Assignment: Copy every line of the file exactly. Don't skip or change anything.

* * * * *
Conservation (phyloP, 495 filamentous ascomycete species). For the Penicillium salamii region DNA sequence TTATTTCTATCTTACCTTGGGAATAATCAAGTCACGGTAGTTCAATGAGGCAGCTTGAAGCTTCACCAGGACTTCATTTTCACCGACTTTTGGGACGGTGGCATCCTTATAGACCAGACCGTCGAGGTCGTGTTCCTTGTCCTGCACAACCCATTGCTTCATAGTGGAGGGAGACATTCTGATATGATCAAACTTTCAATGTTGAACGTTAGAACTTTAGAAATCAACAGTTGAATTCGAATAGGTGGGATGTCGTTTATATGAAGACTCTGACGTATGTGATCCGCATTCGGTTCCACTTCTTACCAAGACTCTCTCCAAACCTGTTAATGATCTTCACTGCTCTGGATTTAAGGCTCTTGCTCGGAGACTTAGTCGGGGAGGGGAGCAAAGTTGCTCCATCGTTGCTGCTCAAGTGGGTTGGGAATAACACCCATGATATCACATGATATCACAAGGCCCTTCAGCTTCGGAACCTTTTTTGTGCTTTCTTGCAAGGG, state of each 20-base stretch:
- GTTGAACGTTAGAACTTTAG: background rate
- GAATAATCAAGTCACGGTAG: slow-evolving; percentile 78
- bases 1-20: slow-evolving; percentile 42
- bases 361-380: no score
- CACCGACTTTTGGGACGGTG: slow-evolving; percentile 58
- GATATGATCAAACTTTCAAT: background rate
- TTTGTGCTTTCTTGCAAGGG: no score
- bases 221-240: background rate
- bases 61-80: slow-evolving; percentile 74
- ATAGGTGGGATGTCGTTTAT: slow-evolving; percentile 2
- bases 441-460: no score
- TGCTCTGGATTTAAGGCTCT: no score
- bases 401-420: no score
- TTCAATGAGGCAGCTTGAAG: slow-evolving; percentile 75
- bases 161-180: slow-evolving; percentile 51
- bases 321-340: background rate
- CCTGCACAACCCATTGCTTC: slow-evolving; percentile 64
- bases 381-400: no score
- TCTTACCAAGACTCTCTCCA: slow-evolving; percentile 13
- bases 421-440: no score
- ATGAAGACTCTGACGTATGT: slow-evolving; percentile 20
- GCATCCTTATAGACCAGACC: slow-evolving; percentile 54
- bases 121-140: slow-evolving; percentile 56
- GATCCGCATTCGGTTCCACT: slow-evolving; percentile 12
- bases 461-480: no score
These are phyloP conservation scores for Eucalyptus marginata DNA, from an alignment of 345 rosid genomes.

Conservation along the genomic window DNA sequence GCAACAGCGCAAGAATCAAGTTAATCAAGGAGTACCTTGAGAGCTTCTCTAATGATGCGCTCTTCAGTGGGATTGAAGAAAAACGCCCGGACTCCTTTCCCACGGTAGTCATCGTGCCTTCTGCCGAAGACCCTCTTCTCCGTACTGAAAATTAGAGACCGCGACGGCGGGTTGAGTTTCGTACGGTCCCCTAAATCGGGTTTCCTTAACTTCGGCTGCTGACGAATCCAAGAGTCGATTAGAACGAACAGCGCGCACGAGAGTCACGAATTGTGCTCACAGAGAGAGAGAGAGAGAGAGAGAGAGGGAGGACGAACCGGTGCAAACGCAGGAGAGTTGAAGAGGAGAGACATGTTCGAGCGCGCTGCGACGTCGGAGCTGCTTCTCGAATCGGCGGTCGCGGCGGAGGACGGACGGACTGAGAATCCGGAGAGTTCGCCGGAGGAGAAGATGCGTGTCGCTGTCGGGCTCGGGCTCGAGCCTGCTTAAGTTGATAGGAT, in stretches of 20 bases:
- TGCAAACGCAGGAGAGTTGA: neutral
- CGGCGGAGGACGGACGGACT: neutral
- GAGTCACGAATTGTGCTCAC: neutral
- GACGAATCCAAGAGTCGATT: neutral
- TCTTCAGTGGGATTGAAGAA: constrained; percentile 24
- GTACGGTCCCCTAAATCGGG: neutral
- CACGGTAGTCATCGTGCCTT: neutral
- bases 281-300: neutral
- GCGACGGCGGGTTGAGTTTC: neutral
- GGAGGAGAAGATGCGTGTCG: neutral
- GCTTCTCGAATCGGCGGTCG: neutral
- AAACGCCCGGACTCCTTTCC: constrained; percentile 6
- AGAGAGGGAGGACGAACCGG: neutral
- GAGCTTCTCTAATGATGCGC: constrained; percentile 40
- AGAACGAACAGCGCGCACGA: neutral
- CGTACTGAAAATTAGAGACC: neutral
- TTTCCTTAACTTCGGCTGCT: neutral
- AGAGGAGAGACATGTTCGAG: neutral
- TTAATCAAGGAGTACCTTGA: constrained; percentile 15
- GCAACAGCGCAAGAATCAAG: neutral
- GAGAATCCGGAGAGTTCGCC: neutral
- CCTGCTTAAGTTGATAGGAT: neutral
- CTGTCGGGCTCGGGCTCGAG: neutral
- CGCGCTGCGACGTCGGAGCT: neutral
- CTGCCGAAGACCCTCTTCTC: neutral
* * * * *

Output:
Conservation (phyloP, 495 filamentous ascomycete species). For the Penicillium salamii region DNA sequence TTATTTCTATCTTACCTTGGGAATAATCAAGTCACGGTAGTTCAATGAGGCAGCTTGAAGCTTCACCAGGACTTCATTTTCACCGACTTTTGGGACGGTGGCATCCTTATAGACCAGACCGTCGAGGTCGTGTTCCTTGTCCTGCACAACCCATTGCTTCATAGTGGAGGGAGACATTCTGATATGATCAAACTTTCAATGTTGAACGTTAGAACTTTAGAAATCAACAGTTGAATTCGAATAGGTGGGATGTCGTTTATATGAAGACTCTGACGTATGTGATCCGCATTCGGTTCCACTTCTTACCAAGACTCTCTCCAAACCTGTTAATGATCTTCACTGCTCTGGATTTAAGGCTCTTGCTCGGAGACTTAGTCGGGGAGGGGAGCAAAGTTGCTCCATCGTTGCTGCTCAAGTGGGTTGGGAATAACACCCATGATATCACATGATATCACAAGGCCCTTCAGCTTCGGAACCTTTTTTGTGCTTTCTTGCAAGGG, state of each 20-base stretch:
- GTTGAACGTTAGAACTTTAG: background rate
- GAATAATCAAGTCACGGTAG: slow-evolving; percentile 78
- bases 1-20: slow-evolving; percentile 42
- bases 361-380: no score
- CACCGACTTTTGGGACGGTG: slow-evolving; percentile 58
- GATATGATCAAACTTTCAAT: background rate
- TTTGTGCTTTCTTGCAAGGG: no score
- bases 221-240: background rate
- bases 61-80: slow-evolving; percentile 74
- ATAGGTGGGATGTCGTTTAT: slow-evolving; percentile 2
- bases 441-460: no score
- TGCTCTGGATTTAAGGCTCT: no score
- bases 401-420: no score
- TTCAATGAGGCAGCTTGAAG: slow-evolving; percentile 75
- bases 161-180: slow-evolving; percentile 51
- bases 321-340: background rate
- CCTGCACAACCCATTGCTTC: slow-evolving; percentile 64
- bases 381-400: no score
- TCTTACCAAGACTCTCTCCA: slow-evolving; percentile 13
- bases 421-440: no score
- ATGAAGACTCTGACGTATGT: slow-evolving; percentile 20
- GCATCCTTATAGACCAGACC: slow-evolving; percentile 54
- bases 121-140: slow-evolving; percentile 56
- GATCCGCATTCGGTTCCACT: slow-evolving; percentile 12
- bases 461-480: no score
These are phyloP conservation scores for Eucalyptus marginata DNA, from an alignment of 345 rosid genomes.

Conservation along the genomic window DNA sequence GCAACAGCGCAAGAATCAAGTTAATCAAGGAGTACCTTGAGAGCTTCTCTAATGATGCGCTCTTCAGTGGGATTGAAGAAAAACGCCCGGACTCCTTTCCCACGGTAGTCATCGTGCCTTCTGCCGAAGACCCTCTTCTCCGTACTGAAAATTAGAGACCGCGACGGCGGGTTGAGTTTCGTACGGTCCCCTAAATCGGGTTTCCTTAACTTCGGCTGCTGACGAATCCAAGAGTCGATTAGAACGAACAGCGCGCACGAGAGTCACGAATTGTGCTCACAGAGAGAGAGAGAGAGAGAGAGAGAGGGAGGACGAACCGGTGCAAACGCAGGAGAGTTGAAGAGGAGAGACATGTTCGAGCGCGCTGCGACGTCGGAGCTGCTTCTCGAATCGGCGGTCGCGGCGGAGGACGGACGGACTGAGAATCCGGAGAGTTCGCCGGAGGAGAAGATGCGTGTCGCTGTCGGGCTCGGGCTCGAGCCTGCTTAAGTTGATAGGAT, in stretches of 20 bases:
- TGCAAACGCAGGAGAGTTGA: neutral
- CGGCGGAGGACGGACGGACT: neutral
- GAGTCACGAATTGTGCTCAC: neutral
- GACGAATCCAAGAGTCGATT: neutral
- TCTTCAGTGGGATTGAAGAA: constrained; percentile 24
- GTACGGTCCCCTAAATCGGG: neutral
- CACGGTAGTCATCGTGCCTT: neutral
- bases 281-300: neutral
- GCGACGGCGGGTTGAGTTTC: neutral
- GGAGGAGAAGATGCGTGTCG: neutral
- GCTTCTCGAATCGGCGGTCG: neutral
- AAACGCCCGGACTCCTTTCC: constrained; percentile 6
- AGAGAGGGAGGACGAACCGG: neutral
- GAGCTTCTCTAATGATGCGC: constrained; percentile 40
- AGAACGAACAGCGCGCACGA: neutral
- CGTACTGAAAATTAGAGACC: neutral
- TTTCCTTAACTTCGGCTGCT: neutral
- AGAGGAGAGACATGTTCGAG: neutral
- TTAATCAAGGAGTACCTTGA: constrained; percentile 15
- GCAACAGCGCAAGAATCAAG: neutral
- GAGAATCCGGAGAGTTCGCC: neutral
- CCTGCTTAAGTTGATAGGAT: neutral
- CTGTCGGGCTCGGGCTCGAG: neutral
- CGCGCTGCGACGTCGGAGCT: neutral
- CTGCCGAAGACCCTCTTCTC: neutral